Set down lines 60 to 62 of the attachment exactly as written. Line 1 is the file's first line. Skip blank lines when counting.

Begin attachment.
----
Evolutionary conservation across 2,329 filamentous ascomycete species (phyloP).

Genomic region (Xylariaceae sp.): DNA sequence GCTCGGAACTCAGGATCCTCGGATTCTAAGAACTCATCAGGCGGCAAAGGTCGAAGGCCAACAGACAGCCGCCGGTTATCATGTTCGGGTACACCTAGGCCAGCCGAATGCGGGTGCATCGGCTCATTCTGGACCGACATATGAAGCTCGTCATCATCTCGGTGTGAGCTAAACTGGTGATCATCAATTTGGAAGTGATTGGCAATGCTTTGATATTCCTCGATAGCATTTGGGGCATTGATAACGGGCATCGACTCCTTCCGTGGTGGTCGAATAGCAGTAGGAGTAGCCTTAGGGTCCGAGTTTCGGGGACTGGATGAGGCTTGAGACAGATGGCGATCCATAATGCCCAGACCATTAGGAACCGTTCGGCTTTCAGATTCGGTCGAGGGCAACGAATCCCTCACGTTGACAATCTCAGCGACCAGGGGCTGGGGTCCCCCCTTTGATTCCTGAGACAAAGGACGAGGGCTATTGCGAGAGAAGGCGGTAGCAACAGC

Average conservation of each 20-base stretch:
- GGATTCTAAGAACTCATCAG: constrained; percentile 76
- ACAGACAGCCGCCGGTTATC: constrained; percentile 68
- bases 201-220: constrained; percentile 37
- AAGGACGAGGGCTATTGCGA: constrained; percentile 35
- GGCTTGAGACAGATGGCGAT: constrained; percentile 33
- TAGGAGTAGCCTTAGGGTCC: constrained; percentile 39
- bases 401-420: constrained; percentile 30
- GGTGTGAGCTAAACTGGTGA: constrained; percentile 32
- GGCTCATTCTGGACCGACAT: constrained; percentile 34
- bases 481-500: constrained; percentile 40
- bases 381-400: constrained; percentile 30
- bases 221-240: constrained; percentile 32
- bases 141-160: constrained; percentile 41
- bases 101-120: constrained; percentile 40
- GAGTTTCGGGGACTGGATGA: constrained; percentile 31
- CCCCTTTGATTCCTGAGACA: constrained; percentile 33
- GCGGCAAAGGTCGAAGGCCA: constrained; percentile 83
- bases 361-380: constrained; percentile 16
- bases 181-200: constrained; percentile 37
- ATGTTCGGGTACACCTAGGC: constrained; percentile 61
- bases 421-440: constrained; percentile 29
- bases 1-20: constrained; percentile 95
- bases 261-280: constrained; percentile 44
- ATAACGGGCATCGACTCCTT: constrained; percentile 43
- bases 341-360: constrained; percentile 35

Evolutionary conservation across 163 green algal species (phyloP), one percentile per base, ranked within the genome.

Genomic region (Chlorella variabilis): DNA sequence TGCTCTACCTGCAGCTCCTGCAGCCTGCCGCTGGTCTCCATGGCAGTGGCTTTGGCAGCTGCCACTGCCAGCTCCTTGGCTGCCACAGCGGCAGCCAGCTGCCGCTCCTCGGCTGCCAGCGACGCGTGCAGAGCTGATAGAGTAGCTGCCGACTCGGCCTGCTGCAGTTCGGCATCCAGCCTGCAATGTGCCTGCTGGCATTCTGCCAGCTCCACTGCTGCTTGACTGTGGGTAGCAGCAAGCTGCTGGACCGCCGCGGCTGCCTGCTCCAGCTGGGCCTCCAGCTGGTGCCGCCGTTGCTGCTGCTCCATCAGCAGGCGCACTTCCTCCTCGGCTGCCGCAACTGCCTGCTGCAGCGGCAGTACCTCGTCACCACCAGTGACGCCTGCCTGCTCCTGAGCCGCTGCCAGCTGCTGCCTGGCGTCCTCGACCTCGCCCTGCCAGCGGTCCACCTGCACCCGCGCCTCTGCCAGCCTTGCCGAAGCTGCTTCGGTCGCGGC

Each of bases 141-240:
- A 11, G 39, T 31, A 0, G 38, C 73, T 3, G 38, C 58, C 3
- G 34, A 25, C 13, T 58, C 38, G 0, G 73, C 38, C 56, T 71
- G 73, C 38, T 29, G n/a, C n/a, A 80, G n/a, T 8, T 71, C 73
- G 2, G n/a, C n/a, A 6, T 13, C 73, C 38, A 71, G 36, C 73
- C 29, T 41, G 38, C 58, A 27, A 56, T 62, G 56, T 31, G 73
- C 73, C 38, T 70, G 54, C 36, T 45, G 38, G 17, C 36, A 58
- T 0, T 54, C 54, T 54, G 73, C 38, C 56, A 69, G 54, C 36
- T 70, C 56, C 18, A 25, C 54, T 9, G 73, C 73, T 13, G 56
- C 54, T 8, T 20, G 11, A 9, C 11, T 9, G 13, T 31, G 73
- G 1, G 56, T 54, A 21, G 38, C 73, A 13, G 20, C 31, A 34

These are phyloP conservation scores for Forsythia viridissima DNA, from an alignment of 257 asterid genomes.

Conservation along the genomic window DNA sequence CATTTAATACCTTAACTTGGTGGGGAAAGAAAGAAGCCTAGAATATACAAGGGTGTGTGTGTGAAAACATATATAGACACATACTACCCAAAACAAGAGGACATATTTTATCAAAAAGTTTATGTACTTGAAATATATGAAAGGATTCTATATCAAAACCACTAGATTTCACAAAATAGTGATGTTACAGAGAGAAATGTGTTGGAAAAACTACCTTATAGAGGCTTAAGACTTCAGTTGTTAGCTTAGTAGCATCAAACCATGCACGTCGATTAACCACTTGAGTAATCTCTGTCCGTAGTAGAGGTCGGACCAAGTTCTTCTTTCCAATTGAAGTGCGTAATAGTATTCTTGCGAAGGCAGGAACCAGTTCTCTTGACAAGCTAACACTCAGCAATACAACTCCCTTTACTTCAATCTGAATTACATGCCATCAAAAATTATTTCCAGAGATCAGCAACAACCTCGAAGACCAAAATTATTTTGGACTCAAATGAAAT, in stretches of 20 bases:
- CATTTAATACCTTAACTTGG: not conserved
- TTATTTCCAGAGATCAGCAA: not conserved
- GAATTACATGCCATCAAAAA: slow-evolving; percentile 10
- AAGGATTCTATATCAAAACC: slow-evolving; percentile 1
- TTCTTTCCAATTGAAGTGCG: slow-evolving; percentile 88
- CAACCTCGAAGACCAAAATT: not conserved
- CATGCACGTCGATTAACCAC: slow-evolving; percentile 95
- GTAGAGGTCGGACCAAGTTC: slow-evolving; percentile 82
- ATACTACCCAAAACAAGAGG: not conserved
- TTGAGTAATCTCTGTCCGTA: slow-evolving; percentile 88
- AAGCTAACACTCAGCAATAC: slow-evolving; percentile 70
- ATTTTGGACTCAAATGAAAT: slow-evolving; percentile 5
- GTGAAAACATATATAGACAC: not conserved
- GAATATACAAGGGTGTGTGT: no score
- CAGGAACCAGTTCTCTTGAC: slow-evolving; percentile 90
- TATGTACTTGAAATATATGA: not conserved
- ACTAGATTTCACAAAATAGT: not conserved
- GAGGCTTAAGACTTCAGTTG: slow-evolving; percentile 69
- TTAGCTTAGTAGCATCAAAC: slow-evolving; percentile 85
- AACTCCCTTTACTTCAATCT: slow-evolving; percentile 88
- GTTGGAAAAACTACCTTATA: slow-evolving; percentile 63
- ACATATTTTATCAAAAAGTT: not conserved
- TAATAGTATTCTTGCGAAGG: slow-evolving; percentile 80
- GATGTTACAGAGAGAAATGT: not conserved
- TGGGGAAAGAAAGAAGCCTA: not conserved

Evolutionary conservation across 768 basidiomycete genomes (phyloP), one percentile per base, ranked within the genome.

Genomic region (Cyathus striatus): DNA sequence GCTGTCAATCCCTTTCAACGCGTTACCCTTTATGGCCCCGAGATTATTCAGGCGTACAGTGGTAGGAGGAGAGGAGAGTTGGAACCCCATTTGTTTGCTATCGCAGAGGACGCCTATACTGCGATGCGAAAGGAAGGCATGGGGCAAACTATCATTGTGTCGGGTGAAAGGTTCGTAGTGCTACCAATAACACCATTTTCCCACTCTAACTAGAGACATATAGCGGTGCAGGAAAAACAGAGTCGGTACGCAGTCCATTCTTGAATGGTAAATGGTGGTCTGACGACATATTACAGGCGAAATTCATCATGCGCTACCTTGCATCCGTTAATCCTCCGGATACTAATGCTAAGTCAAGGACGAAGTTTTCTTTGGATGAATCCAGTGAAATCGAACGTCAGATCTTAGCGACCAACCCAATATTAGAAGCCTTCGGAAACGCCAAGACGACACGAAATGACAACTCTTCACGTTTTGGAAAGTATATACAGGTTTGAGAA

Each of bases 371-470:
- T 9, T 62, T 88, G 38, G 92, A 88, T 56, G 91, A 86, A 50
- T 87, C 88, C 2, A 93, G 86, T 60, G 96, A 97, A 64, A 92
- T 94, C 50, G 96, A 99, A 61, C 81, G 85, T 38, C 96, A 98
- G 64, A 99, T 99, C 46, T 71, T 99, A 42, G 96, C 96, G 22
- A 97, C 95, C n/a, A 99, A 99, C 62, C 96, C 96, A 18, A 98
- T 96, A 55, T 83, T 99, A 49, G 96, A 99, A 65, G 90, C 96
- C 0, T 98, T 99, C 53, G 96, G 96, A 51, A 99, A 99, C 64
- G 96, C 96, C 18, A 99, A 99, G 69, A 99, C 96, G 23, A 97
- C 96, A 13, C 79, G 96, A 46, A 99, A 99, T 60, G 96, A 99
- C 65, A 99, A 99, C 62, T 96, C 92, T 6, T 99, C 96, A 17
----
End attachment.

- ACTAGATTTCACAAAATAGT: not conserved
- GAGGCTTAAGACTTCAGTTG: slow-evolving; percentile 69
- TTAGCTTAGTAGCATCAAAC: slow-evolving; percentile 85